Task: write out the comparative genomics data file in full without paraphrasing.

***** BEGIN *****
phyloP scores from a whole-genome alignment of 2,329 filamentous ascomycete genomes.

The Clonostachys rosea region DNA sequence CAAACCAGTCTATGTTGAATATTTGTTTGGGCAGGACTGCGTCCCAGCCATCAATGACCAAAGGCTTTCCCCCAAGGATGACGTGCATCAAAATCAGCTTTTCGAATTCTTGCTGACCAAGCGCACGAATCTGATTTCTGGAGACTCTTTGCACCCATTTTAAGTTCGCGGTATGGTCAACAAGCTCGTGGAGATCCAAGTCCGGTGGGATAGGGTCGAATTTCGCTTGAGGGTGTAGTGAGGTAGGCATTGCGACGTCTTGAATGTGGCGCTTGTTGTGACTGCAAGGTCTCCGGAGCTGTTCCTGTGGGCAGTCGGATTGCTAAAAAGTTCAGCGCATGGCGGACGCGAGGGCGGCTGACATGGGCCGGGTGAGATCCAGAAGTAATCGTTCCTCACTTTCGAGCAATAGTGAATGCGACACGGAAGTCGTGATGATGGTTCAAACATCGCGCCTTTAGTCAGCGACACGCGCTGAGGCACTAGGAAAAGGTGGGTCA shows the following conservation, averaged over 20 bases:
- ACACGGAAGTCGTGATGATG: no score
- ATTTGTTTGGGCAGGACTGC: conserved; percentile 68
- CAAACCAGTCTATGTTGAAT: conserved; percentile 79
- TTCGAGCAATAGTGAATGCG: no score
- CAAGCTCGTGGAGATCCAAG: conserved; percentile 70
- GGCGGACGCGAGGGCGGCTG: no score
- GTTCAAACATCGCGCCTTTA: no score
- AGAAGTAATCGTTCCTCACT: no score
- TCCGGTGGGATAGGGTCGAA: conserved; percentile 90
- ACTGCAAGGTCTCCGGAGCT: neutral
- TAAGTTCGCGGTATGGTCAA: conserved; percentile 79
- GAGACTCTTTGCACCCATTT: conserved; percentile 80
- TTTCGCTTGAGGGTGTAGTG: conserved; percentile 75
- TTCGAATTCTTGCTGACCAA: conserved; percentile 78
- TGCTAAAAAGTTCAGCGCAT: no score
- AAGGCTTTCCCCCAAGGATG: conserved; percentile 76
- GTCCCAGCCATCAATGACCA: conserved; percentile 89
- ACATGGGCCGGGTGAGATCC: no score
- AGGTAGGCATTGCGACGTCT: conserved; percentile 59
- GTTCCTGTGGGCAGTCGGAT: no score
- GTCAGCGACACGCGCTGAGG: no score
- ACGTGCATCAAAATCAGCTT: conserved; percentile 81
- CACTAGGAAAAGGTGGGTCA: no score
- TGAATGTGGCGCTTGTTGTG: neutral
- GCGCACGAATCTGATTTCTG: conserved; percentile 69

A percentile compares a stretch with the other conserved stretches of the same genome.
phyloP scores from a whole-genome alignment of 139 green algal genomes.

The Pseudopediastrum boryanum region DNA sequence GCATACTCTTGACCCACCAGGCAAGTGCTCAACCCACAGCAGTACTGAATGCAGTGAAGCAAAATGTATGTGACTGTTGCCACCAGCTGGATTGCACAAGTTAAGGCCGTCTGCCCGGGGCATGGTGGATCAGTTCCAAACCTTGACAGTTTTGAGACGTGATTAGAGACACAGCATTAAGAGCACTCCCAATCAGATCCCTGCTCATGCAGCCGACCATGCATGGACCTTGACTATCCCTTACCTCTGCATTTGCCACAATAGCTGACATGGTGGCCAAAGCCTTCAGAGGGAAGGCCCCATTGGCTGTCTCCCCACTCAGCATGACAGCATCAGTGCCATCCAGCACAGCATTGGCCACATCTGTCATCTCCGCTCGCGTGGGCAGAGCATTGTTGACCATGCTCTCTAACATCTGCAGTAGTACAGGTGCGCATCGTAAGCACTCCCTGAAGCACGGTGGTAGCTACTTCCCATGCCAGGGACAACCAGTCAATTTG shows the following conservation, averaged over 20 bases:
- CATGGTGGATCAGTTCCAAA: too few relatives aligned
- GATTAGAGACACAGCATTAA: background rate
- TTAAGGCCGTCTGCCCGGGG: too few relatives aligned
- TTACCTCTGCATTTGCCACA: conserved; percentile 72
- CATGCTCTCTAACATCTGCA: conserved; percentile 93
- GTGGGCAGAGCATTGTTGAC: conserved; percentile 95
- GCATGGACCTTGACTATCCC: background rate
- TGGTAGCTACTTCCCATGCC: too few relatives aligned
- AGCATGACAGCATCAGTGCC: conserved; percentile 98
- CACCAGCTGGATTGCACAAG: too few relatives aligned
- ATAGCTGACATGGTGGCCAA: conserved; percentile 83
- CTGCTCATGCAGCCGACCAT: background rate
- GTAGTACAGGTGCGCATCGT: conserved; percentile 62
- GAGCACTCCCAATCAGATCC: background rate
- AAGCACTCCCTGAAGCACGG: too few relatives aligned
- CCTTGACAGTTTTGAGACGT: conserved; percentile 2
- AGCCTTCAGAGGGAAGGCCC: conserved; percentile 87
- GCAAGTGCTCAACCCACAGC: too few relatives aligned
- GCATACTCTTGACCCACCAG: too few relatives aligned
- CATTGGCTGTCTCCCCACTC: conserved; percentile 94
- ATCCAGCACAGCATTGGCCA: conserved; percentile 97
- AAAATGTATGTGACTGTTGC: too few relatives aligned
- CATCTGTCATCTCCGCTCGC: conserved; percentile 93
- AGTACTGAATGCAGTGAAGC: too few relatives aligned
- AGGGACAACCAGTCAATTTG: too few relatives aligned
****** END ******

phyloP scores from a whole-genome alignment of 2,329 filamentous ascomycete genomes.

The Clonostachys rosea region DNA sequence CAAACCAGTCTATGTTGAATATTTGTTTGGGCAGGACTGCGTCCCAGCCATCAATGACCAAAGGCTTTCCCCCAAGGATGACGTGCATCAAAATCAGCTTTTCGAATTCTTGCTGACCAAGCGCACGAATCTGATTTCTGGAGACTCTTTGCACCCATTTTAAGTTCGCGGTATGGTCAACAAGCTCGTGGAGATCCAAGTCCGGTGGGATAGGGTCGAATTTCGCTTGAGGGTGTAGTGAGGTAGGCATTGCGACGTCTTGAATGTGGCGCTTGTTGTGACTGCAAGGTCTCCGGAGCTGTTCCTGTGGGCAGTCGGATTGCTAAAAAGTTCAGCGCATGGCGGACGCGAGGGCGGCTGACATGGGCCGGGTGAGATCCAGAAGTAATCGTTCCTCACTTTCGAGCAATAGTGAATGCGACACGGAAGTCGTGATGATGGTTCAAACATCGCGCCTTTAGTCAGCGACACGCGCTGAGGCACTAGGAAAAGGTGGGTCA shows the following conservation, averaged over 20 bases:
- ACACGGAAGTCGTGATGATG: no score
- ATTTGTTTGGGCAGGACTGC: conserved; percentile 68
- CAAACCAGTCTATGTTGAAT: conserved; percentile 79
- TTCGAGCAATAGTGAATGCG: no score
- CAAGCTCGTGGAGATCCAAG: conserved; percentile 70
- GGCGGACGCGAGGGCGGCTG: no score
- GTTCAAACATCGCGCCTTTA: no score
- AGAAGTAATCGTTCCTCACT: no score
- TCCGGTGGGATAGGGTCGAA: conserved; percentile 90
- ACTGCAAGGTCTCCGGAGCT: neutral
- TAAGTTCGCGGTATGGTCAA: conserved; percentile 79
- GAGACTCTTTGCACCCATTT: conserved; percentile 80
- TTTCGCTTGAGGGTGTAGTG: conserved; percentile 75
- TTCGAATTCTTGCTGACCAA: conserved; percentile 78
- TGCTAAAAAGTTCAGCGCAT: no score
- AAGGCTTTCCCCCAAGGATG: conserved; percentile 76
- GTCCCAGCCATCAATGACCA: conserved; percentile 89
- ACATGGGCCGGGTGAGATCC: no score
- AGGTAGGCATTGCGACGTCT: conserved; percentile 59
- GTTCCTGTGGGCAGTCGGAT: no score
- GTCAGCGACACGCGCTGAGG: no score
- ACGTGCATCAAAATCAGCTT: conserved; percentile 81
- CACTAGGAAAAGGTGGGTCA: no score
- TGAATGTGGCGCTTGTTGTG: neutral
- GCGCACGAATCTGATTTCTG: conserved; percentile 69

A percentile compares a stretch with the other conserved stretches of the same genome.
phyloP scores from a whole-genome alignment of 139 green algal genomes.

The Pseudopediastrum boryanum region DNA sequence GCATACTCTTGACCCACCAGGCAAGTGCTCAACCCACAGCAGTACTGAATGCAGTGAAGCAAAATGTATGTGACTGTTGCCACCAGCTGGATTGCACAAGTTAAGGCCGTCTGCCCGGGGCATGGTGGATCAGTTCCAAACCTTGACAGTTTTGAGACGTGATTAGAGACACAGCATTAAGAGCACTCCCAATCAGATCCCTGCTCATGCAGCCGACCATGCATGGACCTTGACTATCCCTTACCTCTGCATTTGCCACAATAGCTGACATGGTGGCCAAAGCCTTCAGAGGGAAGGCCCCATTGGCTGTCTCCCCACTCAGCATGACAGCATCAGTGCCATCCAGCACAGCATTGGCCACATCTGTCATCTCCGCTCGCGTGGGCAGAGCATTGTTGACCATGCTCTCTAACATCTGCAGTAGTACAGGTGCGCATCGTAAGCACTCCCTGAAGCACGGTGGTAGCTACTTCCCATGCCAGGGACAACCAGTCAATTTG shows the following conservation, averaged over 20 bases:
- CATGGTGGATCAGTTCCAAA: too few relatives aligned
- GATTAGAGACACAGCATTAA: background rate
- TTAAGGCCGTCTGCCCGGGG: too few relatives aligned
- TTACCTCTGCATTTGCCACA: conserved; percentile 72
- CATGCTCTCTAACATCTGCA: conserved; percentile 93
- GTGGGCAGAGCATTGTTGAC: conserved; percentile 95
- GCATGGACCTTGACTATCCC: background rate
- TGGTAGCTACTTCCCATGCC: too few relatives aligned
- AGCATGACAGCATCAGTGCC: conserved; percentile 98
- CACCAGCTGGATTGCACAAG: too few relatives aligned
- ATAGCTGACATGGTGGCCAA: conserved; percentile 83
- CTGCTCATGCAGCCGACCAT: background rate
- GTAGTACAGGTGCGCATCGT: conserved; percentile 62
- GAGCACTCCCAATCAGATCC: background rate
- AAGCACTCCCTGAAGCACGG: too few relatives aligned
- CCTTGACAGTTTTGAGACGT: conserved; percentile 2
- AGCCTTCAGAGGGAAGGCCC: conserved; percentile 87
- GCAAGTGCTCAACCCACAGC: too few relatives aligned
- GCATACTCTTGACCCACCAG: too few relatives aligned
- CATTGGCTGTCTCCCCACTC: conserved; percentile 94
- ATCCAGCACAGCATTGGCCA: conserved; percentile 97
- AAAATGTATGTGACTGTTGC: too few relatives aligned
- CATCTGTCATCTCCGCTCGC: conserved; percentile 93
- AGTACTGAATGCAGTGAAGC: too few relatives aligned
- AGGGACAACCAGTCAATTTG: too few relatives aligned